In “Elementary Aspects of the Peasant Insurgency in Colonial India (1983)”, Guha argues that the most significant task of the subaltern project is to create the “history of the people”. This paper is an intriguing account of peasant consciousness and resistance alongside the religiosity, mystic visions, solidarity, and other bonds that communities share.

In the first volume of his book, Subaltern Studies, published in 1982, Guha described why subaltern class initiatives are not powerful enough to develop a full-fledged struggle. In his opinion, the working class had not sufficiently matured as a “class-for-itself”, nor was it strongly allied with the peasantry. As a result, the subaltern could not take over and complete the objectives of the struggle the elite class had failed to realise. His concern that the plight of the peasants is not acknowledged reinforced numerous struggles in India. In the same volume, he speaks about “new democracy” as the study of the failure which constitutes the “central problematic of the historiography of colonial India”. He writes, “Let a hundred flowers blossom and we don’t even mind the weeds” to observe that even the elitist have a role in historiography “if only by way of teaching only negative examples”.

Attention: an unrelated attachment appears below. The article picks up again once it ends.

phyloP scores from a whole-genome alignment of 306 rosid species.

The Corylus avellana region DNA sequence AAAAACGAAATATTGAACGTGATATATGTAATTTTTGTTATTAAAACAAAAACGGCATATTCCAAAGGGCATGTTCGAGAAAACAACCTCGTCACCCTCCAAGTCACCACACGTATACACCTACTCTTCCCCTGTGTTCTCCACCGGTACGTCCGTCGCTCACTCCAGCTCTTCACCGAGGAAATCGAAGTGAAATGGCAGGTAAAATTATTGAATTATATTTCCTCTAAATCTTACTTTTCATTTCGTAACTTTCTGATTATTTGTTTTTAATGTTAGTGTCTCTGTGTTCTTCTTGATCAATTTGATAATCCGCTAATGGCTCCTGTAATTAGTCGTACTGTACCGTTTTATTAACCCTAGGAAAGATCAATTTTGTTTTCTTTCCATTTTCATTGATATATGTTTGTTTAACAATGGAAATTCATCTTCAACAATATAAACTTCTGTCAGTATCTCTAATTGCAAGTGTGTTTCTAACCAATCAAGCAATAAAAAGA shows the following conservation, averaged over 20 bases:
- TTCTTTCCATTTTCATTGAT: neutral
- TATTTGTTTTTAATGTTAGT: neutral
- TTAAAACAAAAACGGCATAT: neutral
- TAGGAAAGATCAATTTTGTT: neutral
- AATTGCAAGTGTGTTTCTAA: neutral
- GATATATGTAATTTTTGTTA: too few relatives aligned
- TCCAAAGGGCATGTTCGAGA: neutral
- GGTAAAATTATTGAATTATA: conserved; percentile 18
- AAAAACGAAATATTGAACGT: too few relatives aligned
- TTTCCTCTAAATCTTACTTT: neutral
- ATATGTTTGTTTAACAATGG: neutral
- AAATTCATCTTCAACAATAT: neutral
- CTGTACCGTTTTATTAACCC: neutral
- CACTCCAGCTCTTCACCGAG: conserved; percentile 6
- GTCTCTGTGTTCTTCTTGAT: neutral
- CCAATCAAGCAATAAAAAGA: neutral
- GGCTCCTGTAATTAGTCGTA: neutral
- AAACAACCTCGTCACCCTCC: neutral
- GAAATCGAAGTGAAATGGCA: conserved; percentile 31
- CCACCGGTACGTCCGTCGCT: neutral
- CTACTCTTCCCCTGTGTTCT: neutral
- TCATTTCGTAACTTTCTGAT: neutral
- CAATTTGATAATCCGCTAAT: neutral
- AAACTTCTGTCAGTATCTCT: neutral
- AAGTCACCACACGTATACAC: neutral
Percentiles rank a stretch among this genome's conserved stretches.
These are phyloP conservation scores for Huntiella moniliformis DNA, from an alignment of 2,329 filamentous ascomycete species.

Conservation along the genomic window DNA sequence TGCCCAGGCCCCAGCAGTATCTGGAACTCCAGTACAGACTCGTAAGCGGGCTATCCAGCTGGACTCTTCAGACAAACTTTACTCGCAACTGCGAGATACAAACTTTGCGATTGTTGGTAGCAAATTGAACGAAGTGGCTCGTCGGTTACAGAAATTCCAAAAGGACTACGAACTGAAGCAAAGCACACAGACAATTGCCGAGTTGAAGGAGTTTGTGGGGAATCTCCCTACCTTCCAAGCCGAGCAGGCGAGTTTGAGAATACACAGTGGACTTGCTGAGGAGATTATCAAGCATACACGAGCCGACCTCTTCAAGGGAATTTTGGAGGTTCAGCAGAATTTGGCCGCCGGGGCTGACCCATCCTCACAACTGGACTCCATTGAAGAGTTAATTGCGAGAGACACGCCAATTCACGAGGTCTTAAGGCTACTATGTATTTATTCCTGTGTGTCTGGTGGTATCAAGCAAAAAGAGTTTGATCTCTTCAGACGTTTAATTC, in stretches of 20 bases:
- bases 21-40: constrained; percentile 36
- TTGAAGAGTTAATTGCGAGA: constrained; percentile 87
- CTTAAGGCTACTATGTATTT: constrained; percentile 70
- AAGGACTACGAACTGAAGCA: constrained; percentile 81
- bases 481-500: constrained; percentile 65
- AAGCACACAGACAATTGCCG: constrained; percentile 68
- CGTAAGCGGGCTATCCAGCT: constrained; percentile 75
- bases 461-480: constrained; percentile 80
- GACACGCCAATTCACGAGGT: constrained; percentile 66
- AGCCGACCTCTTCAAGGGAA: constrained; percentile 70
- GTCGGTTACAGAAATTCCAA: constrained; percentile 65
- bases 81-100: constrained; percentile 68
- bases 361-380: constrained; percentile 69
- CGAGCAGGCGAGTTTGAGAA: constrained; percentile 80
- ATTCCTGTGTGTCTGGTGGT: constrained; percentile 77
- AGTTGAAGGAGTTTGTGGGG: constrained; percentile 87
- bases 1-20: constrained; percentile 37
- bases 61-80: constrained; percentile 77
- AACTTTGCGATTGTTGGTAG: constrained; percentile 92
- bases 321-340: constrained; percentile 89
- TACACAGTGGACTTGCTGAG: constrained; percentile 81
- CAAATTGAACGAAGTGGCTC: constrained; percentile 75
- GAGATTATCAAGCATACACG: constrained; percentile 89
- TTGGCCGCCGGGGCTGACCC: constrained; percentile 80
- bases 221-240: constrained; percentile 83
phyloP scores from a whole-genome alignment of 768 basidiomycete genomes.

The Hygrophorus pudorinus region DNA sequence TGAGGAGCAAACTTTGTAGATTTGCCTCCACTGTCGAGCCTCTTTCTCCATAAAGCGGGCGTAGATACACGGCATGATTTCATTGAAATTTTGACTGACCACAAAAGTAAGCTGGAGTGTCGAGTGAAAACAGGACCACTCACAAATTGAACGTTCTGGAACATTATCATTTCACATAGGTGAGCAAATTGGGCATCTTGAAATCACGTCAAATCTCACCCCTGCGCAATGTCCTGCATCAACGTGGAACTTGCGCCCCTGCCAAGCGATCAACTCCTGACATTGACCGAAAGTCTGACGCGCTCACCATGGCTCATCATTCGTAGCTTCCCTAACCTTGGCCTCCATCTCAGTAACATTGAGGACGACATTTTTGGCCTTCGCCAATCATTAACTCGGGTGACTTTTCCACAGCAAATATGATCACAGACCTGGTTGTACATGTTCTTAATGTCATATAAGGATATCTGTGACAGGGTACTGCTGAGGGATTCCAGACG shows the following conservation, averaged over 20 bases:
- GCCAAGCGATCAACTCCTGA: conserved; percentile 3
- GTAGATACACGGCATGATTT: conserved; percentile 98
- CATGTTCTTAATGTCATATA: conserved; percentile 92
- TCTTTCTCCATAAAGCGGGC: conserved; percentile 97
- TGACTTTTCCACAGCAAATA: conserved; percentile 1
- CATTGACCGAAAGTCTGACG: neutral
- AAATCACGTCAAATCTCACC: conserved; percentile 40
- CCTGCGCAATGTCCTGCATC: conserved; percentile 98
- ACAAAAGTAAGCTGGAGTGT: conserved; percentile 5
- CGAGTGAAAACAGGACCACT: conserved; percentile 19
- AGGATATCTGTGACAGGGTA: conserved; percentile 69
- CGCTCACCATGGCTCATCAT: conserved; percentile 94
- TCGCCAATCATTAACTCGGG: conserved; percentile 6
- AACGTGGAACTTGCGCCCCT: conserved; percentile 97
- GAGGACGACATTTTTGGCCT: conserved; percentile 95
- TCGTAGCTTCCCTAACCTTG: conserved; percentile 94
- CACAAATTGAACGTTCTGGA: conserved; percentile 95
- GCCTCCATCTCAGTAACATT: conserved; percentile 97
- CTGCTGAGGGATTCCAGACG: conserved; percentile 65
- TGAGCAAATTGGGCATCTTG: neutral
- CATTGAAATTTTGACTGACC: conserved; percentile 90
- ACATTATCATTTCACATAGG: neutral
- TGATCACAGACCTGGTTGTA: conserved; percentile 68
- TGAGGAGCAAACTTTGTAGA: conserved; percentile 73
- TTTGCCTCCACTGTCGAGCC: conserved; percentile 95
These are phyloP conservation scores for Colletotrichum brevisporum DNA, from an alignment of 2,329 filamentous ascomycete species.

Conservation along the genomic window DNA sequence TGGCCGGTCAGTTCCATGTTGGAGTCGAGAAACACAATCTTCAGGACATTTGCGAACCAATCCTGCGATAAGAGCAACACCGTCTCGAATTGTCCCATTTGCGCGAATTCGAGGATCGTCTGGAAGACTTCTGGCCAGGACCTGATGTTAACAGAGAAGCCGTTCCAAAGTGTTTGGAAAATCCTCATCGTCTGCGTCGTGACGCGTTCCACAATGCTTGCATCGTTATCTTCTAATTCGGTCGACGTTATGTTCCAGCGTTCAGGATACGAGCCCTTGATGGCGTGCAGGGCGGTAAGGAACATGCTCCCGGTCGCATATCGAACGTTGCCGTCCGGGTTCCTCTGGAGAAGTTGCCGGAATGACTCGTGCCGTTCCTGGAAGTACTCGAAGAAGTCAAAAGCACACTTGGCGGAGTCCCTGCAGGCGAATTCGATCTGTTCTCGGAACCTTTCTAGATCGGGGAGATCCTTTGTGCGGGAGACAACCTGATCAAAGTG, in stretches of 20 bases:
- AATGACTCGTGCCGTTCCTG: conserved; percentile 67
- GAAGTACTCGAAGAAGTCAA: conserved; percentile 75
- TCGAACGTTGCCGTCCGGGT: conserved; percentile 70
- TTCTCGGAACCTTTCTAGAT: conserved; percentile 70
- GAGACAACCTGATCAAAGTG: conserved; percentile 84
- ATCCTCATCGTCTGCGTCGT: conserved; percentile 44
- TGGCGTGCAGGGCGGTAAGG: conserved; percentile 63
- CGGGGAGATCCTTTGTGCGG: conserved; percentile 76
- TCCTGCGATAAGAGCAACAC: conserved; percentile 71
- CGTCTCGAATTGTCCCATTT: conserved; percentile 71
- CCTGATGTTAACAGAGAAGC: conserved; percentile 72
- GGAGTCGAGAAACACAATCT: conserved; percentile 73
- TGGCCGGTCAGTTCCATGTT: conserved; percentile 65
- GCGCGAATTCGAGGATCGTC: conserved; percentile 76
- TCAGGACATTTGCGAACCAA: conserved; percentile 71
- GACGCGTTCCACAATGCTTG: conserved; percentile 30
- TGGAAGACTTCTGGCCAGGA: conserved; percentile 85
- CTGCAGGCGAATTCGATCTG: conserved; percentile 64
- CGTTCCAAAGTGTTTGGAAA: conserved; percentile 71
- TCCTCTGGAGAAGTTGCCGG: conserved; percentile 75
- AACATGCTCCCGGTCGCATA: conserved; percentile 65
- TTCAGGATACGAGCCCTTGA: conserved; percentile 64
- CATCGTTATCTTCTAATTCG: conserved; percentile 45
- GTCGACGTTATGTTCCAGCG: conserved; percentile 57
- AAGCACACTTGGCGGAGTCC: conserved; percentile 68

Guha dexterously reframed the past to change the arena of historiography aimed at transforming the consciousness. His indelible legacy has enlightened academics to pose questions on subaltern and postcolonial studies, which may often have no ready answers. The term subaltern used by Antonio Gramsci first referred only to the peasants and workers—those under the hegemony of the ruling and powerful classes. In the eighties, Guha and his colleagues modified the elite-centric academia in South Asian studies. To them, the etymological meaning associated with “subaltern” implies anyone from an “inferior rank” in class, gender, caste or official position. This description says everything about how the influence of subaltern studies was bound to spread across the world.

Guha would have turned 100 years old this month, but he left us on 28 April in a world still grappling with uncertainty. His vast oeuvre will enlighten academia in the coming years, always raising questions, though the answers may never be adequate. Rest in power, professor!

The author is an assistant professor, Department of Sociology, Maitreyi College, University of Delhi. The views are personal.